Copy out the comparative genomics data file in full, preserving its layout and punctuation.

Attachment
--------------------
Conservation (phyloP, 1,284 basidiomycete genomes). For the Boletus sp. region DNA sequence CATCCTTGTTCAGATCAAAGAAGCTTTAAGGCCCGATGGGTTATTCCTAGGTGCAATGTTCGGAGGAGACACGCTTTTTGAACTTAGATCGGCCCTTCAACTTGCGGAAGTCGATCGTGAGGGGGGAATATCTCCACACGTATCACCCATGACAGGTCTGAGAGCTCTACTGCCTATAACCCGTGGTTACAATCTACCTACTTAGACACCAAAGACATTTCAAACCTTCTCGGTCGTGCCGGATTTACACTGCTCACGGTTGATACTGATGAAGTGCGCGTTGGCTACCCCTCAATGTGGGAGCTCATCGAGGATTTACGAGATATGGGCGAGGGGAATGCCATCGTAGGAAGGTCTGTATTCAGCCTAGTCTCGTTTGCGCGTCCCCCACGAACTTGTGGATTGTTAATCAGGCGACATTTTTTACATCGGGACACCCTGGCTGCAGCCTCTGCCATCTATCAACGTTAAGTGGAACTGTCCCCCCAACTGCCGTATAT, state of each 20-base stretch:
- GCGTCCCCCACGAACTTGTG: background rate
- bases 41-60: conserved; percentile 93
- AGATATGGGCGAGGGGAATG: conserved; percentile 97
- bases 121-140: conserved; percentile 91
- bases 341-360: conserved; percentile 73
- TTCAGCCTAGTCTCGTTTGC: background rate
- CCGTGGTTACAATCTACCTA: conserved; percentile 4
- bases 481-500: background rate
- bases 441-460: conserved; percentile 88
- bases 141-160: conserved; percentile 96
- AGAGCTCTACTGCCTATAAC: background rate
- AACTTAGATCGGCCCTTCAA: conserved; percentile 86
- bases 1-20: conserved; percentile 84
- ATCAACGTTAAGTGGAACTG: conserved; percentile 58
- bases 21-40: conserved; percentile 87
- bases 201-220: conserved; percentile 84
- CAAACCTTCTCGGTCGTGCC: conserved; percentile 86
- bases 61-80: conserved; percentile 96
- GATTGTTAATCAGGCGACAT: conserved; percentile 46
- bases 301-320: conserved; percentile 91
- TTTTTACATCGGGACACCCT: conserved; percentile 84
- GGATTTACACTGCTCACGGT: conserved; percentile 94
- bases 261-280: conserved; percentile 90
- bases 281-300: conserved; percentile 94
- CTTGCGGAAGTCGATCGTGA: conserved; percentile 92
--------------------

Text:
Conservation (phyloP, 1,284 basidiomycete genomes). For the Boletus sp. region DNA sequence CATCCTTGTTCAGATCAAAGAAGCTTTAAGGCCCGATGGGTTATTCCTAGGTGCAATGTTCGGAGGAGACACGCTTTTTGAACTTAGATCGGCCCTTCAACTTGCGGAAGTCGATCGTGAGGGGGGAATATCTCCACACGTATCACCCATGACAGGTCTGAGAGCTCTACTGCCTATAACCCGTGGTTACAATCTACCTACTTAGACACCAAAGACATTTCAAACCTTCTCGGTCGTGCCGGATTTACACTGCTCACGGTTGATACTGATGAAGTGCGCGTTGGCTACCCCTCAATGTGGGAGCTCATCGAGGATTTACGAGATATGGGCGAGGGGAATGCCATCGTAGGAAGGTCTGTATTCAGCCTAGTCTCGTTTGCGCGTCCCCCACGAACTTGTGGATTGTTAATCAGGCGACATTTTTTACATCGGGACACCCTGGCTGCAGCCTCTGCCATCTATCAACGTTAAGTGGAACTGTCCCCCCAACTGCCGTATAT, state of each 20-base stretch:
- GCGTCCCCCACGAACTTGTG: background rate
- bases 41-60: conserved; percentile 93
- AGATATGGGCGAGGGGAATG: conserved; percentile 97
- bases 121-140: conserved; percentile 91
- bases 341-360: conserved; percentile 73
- TTCAGCCTAGTCTCGTTTGC: background rate
- CCGTGGTTACAATCTACCTA: conserved; percentile 4
- bases 481-500: background rate
- bases 441-460: conserved; percentile 88
- bases 141-160: conserved; percentile 96
- AGAGCTCTACTGCCTATAAC: background rate
- AACTTAGATCGGCCCTTCAA: conserved; percentile 86
- bases 1-20: conserved; percentile 84
- ATCAACGTTAAGTGGAACTG: conserved; percentile 58
- bases 21-40: conserved; percentile 87
- bases 201-220: conserved; percentile 84
- CAAACCTTCTCGGTCGTGCC: conserved; percentile 86
- bases 61-80: conserved; percentile 96
- GATTGTTAATCAGGCGACAT: conserved; percentile 46
- bases 301-320: conserved; percentile 91
- TTTTTACATCGGGACACCCT: conserved; percentile 84
- GGATTTACACTGCTCACGGT: conserved; percentile 94
- bases 261-280: conserved; percentile 90
- bases 281-300: conserved; percentile 94
- CTTGCGGAAGTCGATCGTGA: conserved; percentile 92